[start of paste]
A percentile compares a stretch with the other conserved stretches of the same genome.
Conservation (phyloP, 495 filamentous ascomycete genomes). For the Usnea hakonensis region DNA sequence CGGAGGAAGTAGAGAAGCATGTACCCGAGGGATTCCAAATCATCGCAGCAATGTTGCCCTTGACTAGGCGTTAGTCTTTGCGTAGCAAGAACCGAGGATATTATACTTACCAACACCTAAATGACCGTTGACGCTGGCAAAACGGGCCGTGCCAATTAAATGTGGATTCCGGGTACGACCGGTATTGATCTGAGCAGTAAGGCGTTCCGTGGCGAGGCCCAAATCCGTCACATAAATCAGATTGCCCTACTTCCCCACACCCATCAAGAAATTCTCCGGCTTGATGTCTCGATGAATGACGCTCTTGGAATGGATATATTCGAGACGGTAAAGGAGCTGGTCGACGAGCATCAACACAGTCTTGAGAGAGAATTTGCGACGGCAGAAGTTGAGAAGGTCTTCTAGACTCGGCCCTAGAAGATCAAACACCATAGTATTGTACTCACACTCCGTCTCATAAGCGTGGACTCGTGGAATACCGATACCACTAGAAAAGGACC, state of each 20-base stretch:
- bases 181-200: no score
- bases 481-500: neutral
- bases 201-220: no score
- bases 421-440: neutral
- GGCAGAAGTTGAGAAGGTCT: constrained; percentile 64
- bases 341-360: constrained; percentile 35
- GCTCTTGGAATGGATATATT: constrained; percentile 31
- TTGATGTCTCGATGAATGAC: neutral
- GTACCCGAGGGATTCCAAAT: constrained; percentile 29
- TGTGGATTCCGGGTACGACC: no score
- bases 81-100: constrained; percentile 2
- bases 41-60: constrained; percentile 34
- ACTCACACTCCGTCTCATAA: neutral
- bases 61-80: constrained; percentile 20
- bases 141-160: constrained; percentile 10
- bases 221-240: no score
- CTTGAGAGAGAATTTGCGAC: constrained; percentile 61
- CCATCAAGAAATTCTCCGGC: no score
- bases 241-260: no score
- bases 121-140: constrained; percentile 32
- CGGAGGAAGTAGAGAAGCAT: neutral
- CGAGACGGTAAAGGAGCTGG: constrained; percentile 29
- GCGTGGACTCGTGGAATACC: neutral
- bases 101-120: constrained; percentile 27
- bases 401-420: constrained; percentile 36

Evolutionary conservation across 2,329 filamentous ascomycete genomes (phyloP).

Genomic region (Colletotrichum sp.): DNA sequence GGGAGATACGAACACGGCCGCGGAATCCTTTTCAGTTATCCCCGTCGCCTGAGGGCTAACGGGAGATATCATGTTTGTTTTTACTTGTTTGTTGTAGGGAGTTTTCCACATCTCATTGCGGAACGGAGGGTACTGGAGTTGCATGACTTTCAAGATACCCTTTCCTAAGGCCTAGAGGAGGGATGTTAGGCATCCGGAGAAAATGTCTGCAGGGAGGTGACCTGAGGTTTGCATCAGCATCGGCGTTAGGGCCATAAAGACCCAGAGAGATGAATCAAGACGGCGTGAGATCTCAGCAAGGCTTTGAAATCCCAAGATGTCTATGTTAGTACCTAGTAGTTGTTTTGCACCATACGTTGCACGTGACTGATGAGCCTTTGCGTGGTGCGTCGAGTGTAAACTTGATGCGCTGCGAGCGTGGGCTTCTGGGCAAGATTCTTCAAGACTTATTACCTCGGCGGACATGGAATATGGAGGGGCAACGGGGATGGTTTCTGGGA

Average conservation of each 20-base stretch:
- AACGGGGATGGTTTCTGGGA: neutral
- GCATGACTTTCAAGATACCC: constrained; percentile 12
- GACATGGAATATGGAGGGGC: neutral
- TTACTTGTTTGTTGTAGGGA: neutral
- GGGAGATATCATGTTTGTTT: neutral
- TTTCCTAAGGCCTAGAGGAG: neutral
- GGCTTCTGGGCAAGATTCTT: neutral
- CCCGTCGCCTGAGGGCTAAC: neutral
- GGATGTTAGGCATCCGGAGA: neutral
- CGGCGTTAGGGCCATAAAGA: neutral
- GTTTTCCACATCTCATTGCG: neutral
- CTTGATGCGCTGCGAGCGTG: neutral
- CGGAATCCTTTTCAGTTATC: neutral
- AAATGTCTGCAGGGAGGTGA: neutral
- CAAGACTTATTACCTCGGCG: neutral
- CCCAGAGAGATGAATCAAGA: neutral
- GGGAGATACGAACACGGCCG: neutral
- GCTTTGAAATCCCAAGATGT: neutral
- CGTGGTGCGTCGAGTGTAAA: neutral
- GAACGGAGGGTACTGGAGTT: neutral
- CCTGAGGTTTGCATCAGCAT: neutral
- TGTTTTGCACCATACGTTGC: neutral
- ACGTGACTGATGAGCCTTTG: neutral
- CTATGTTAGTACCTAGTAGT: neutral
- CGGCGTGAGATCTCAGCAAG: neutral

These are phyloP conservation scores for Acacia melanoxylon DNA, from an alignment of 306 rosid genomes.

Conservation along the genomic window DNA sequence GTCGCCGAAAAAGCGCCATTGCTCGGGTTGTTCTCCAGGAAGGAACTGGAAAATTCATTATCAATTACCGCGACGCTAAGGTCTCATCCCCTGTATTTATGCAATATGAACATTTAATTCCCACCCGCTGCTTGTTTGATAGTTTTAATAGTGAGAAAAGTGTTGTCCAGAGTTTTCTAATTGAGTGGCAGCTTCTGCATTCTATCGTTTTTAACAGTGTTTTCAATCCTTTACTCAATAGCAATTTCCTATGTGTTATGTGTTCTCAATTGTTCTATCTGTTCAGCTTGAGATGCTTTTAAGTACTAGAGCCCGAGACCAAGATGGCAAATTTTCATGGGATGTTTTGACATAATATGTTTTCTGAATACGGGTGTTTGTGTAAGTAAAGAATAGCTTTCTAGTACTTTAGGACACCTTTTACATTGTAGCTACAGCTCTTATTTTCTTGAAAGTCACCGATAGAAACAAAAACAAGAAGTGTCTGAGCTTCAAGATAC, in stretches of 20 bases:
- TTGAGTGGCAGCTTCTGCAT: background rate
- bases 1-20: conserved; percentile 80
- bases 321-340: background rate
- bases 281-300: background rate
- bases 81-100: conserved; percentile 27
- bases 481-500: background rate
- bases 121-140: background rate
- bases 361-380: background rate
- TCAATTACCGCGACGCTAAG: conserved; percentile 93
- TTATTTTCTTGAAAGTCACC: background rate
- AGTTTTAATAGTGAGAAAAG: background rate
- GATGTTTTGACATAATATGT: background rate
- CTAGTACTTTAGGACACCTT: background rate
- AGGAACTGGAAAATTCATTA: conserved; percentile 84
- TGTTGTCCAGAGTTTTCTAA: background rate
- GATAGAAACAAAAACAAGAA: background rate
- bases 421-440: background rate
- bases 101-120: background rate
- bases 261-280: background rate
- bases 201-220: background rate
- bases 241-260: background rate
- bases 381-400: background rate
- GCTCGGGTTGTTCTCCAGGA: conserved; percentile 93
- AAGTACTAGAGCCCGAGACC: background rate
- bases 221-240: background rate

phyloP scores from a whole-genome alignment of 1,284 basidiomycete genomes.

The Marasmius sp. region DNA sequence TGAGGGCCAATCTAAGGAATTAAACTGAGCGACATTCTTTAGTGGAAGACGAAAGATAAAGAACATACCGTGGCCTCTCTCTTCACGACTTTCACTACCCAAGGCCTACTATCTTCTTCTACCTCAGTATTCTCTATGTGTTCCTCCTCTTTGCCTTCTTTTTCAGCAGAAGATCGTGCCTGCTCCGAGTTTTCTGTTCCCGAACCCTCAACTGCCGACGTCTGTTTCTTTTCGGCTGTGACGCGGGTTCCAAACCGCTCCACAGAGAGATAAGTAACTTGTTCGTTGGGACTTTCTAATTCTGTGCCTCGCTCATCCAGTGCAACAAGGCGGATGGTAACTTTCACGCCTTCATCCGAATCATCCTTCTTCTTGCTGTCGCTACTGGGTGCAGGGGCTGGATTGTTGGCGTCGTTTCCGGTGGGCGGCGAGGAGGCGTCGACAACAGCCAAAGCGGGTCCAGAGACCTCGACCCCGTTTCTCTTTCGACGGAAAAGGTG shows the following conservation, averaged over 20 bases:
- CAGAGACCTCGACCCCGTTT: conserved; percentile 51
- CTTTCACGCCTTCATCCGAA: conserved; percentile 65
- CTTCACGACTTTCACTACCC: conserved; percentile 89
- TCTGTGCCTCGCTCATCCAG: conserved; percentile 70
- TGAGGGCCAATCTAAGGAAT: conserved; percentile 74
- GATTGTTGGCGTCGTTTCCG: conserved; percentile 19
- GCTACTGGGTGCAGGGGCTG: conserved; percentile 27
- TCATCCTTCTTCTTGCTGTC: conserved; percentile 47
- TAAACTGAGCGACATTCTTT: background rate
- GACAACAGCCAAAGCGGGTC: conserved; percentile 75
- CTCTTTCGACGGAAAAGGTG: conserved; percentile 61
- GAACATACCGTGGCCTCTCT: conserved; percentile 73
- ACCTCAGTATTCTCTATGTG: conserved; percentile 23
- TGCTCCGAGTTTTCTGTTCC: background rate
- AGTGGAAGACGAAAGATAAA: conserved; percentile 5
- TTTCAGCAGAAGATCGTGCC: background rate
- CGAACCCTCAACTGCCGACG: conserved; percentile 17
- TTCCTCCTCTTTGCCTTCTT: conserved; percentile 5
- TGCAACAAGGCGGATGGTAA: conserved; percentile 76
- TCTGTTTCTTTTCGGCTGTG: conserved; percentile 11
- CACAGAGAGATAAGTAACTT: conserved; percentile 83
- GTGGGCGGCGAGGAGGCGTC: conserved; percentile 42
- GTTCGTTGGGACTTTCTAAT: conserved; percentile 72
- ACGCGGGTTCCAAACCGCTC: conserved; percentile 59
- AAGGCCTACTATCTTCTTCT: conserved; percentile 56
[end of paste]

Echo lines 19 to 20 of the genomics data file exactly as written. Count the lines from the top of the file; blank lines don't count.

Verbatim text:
- CTTGAGAGAGAATTTGCGAC: constrained; percentile 61
- CCATCAAGAAATTCTCCGGC: no score